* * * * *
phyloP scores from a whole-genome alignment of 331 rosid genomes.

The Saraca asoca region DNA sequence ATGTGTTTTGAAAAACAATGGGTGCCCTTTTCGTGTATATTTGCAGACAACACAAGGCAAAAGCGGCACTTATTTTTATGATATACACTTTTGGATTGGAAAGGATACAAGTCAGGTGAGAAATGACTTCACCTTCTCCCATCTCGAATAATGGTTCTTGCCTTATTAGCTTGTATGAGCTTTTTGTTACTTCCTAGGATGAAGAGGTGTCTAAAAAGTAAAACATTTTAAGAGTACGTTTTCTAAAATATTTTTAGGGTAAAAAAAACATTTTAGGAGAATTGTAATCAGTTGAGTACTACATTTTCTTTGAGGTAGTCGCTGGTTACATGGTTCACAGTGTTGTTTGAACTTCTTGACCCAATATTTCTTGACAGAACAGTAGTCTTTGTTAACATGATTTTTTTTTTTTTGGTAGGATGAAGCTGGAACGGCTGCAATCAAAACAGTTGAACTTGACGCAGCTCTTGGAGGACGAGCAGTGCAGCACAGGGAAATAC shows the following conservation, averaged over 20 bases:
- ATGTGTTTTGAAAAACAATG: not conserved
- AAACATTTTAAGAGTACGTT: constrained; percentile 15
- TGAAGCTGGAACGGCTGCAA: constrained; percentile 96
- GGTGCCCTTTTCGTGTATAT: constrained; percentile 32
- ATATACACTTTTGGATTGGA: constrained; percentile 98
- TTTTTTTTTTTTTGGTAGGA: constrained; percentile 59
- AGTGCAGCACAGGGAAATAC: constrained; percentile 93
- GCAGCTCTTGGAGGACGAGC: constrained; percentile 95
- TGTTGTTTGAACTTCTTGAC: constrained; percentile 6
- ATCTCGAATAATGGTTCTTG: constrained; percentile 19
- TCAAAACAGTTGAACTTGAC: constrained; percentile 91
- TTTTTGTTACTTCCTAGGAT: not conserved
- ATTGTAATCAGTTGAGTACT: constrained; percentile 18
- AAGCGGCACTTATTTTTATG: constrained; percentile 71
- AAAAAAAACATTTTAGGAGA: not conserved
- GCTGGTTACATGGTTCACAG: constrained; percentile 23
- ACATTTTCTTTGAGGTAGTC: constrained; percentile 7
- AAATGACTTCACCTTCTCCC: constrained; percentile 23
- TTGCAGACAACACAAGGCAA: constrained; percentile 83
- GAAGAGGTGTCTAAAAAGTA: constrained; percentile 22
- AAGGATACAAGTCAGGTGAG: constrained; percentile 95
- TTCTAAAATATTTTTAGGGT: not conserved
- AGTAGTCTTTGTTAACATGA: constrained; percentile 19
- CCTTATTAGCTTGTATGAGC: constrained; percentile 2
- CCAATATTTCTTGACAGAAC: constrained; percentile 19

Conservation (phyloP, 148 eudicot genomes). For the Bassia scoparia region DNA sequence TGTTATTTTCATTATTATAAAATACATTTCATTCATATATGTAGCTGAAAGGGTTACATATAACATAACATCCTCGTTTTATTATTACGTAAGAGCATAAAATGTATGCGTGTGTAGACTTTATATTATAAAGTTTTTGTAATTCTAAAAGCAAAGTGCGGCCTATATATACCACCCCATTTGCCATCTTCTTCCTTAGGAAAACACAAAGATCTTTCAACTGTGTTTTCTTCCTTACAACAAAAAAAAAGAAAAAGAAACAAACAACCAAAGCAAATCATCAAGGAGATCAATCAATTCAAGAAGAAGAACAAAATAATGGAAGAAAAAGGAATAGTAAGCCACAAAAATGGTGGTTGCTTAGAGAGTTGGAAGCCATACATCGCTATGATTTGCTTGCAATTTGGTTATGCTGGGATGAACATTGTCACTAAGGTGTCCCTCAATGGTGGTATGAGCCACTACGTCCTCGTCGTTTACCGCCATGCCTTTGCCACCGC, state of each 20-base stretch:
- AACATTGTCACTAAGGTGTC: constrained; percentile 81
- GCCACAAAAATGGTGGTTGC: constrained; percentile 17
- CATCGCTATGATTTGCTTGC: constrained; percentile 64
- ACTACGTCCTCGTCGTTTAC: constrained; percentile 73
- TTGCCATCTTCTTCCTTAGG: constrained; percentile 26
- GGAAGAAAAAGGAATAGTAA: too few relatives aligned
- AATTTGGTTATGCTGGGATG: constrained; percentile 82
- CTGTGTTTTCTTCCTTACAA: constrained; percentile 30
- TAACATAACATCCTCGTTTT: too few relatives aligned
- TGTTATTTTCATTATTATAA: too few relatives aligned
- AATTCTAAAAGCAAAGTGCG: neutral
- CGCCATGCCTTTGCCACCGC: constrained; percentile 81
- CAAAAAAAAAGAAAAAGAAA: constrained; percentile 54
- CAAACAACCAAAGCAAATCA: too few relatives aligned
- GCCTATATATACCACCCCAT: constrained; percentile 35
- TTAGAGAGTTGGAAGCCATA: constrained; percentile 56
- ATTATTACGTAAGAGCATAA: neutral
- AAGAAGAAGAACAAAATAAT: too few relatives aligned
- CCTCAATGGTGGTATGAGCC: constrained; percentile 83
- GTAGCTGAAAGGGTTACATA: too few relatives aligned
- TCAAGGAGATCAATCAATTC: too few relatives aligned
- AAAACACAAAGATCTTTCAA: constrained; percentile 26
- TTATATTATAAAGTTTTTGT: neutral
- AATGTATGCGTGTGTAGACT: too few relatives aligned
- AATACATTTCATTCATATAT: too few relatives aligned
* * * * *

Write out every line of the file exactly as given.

phyloP scores from a whole-genome alignment of 331 rosid genomes.

The Saraca asoca region DNA sequence ATGTGTTTTGAAAAACAATGGGTGCCCTTTTCGTGTATATTTGCAGACAACACAAGGCAAAAGCGGCACTTATTTTTATGATATACACTTTTGGATTGGAAAGGATACAAGTCAGGTGAGAAATGACTTCACCTTCTCCCATCTCGAATAATGGTTCTTGCCTTATTAGCTTGTATGAGCTTTTTGTTACTTCCTAGGATGAAGAGGTGTCTAAAAAGTAAAACATTTTAAGAGTACGTTTTCTAAAATATTTTTAGGGTAAAAAAAACATTTTAGGAGAATTGTAATCAGTTGAGTACTACATTTTCTTTGAGGTAGTCGCTGGTTACATGGTTCACAGTGTTGTTTGAACTTCTTGACCCAATATTTCTTGACAGAACAGTAGTCTTTGTTAACATGATTTTTTTTTTTTTGGTAGGATGAAGCTGGAACGGCTGCAATCAAAACAGTTGAACTTGACGCAGCTCTTGGAGGACGAGCAGTGCAGCACAGGGAAATAC shows the following conservation, averaged over 20 bases:
- ATGTGTTTTGAAAAACAATG: not conserved
- AAACATTTTAAGAGTACGTT: constrained; percentile 15
- TGAAGCTGGAACGGCTGCAA: constrained; percentile 96
- GGTGCCCTTTTCGTGTATAT: constrained; percentile 32
- ATATACACTTTTGGATTGGA: constrained; percentile 98
- TTTTTTTTTTTTTGGTAGGA: constrained; percentile 59
- AGTGCAGCACAGGGAAATAC: constrained; percentile 93
- GCAGCTCTTGGAGGACGAGC: constrained; percentile 95
- TGTTGTTTGAACTTCTTGAC: constrained; percentile 6
- ATCTCGAATAATGGTTCTTG: constrained; percentile 19
- TCAAAACAGTTGAACTTGAC: constrained; percentile 91
- TTTTTGTTACTTCCTAGGAT: not conserved
- ATTGTAATCAGTTGAGTACT: constrained; percentile 18
- AAGCGGCACTTATTTTTATG: constrained; percentile 71
- AAAAAAAACATTTTAGGAGA: not conserved
- GCTGGTTACATGGTTCACAG: constrained; percentile 23
- ACATTTTCTTTGAGGTAGTC: constrained; percentile 7
- AAATGACTTCACCTTCTCCC: constrained; percentile 23
- TTGCAGACAACACAAGGCAA: constrained; percentile 83
- GAAGAGGTGTCTAAAAAGTA: constrained; percentile 22
- AAGGATACAAGTCAGGTGAG: constrained; percentile 95
- TTCTAAAATATTTTTAGGGT: not conserved
- AGTAGTCTTTGTTAACATGA: constrained; percentile 19
- CCTTATTAGCTTGTATGAGC: constrained; percentile 2
- CCAATATTTCTTGACAGAAC: constrained; percentile 19

Conservation (phyloP, 148 eudicot genomes). For the Bassia scoparia region DNA sequence TGTTATTTTCATTATTATAAAATACATTTCATTCATATATGTAGCTGAAAGGGTTACATATAACATAACATCCTCGTTTTATTATTACGTAAGAGCATAAAATGTATGCGTGTGTAGACTTTATATTATAAAGTTTTTGTAATTCTAAAAGCAAAGTGCGGCCTATATATACCACCCCATTTGCCATCTTCTTCCTTAGGAAAACACAAAGATCTTTCAACTGTGTTTTCTTCCTTACAACAAAAAAAAAGAAAAAGAAACAAACAACCAAAGCAAATCATCAAGGAGATCAATCAATTCAAGAAGAAGAACAAAATAATGGAAGAAAAAGGAATAGTAAGCCACAAAAATGGTGGTTGCTTAGAGAGTTGGAAGCCATACATCGCTATGATTTGCTTGCAATTTGGTTATGCTGGGATGAACATTGTCACTAAGGTGTCCCTCAATGGTGGTATGAGCCACTACGTCCTCGTCGTTTACCGCCATGCCTTTGCCACCGC, state of each 20-base stretch:
- AACATTGTCACTAAGGTGTC: constrained; percentile 81
- GCCACAAAAATGGTGGTTGC: constrained; percentile 17
- CATCGCTATGATTTGCTTGC: constrained; percentile 64
- ACTACGTCCTCGTCGTTTAC: constrained; percentile 73
- TTGCCATCTTCTTCCTTAGG: constrained; percentile 26
- GGAAGAAAAAGGAATAGTAA: too few relatives aligned
- AATTTGGTTATGCTGGGATG: constrained; percentile 82
- CTGTGTTTTCTTCCTTACAA: constrained; percentile 30
- TAACATAACATCCTCGTTTT: too few relatives aligned
- TGTTATTTTCATTATTATAA: too few relatives aligned
- AATTCTAAAAGCAAAGTGCG: neutral
- CGCCATGCCTTTGCCACCGC: constrained; percentile 81
- CAAAAAAAAAGAAAAAGAAA: constrained; percentile 54
- CAAACAACCAAAGCAAATCA: too few relatives aligned
- GCCTATATATACCACCCCAT: constrained; percentile 35
- TTAGAGAGTTGGAAGCCATA: constrained; percentile 56
- ATTATTACGTAAGAGCATAA: neutral
- AAGAAGAAGAACAAAATAAT: too few relatives aligned
- CCTCAATGGTGGTATGAGCC: constrained; percentile 83
- GTAGCTGAAAGGGTTACATA: too few relatives aligned
- TCAAGGAGATCAATCAATTC: too few relatives aligned
- AAAACACAAAGATCTTTCAA: constrained; percentile 26
- TTATATTATAAAGTTTTTGT: neutral
- AATGTATGCGTGTGTAGACT: too few relatives aligned
- AATACATTTCATTCATATAT: too few relatives aligned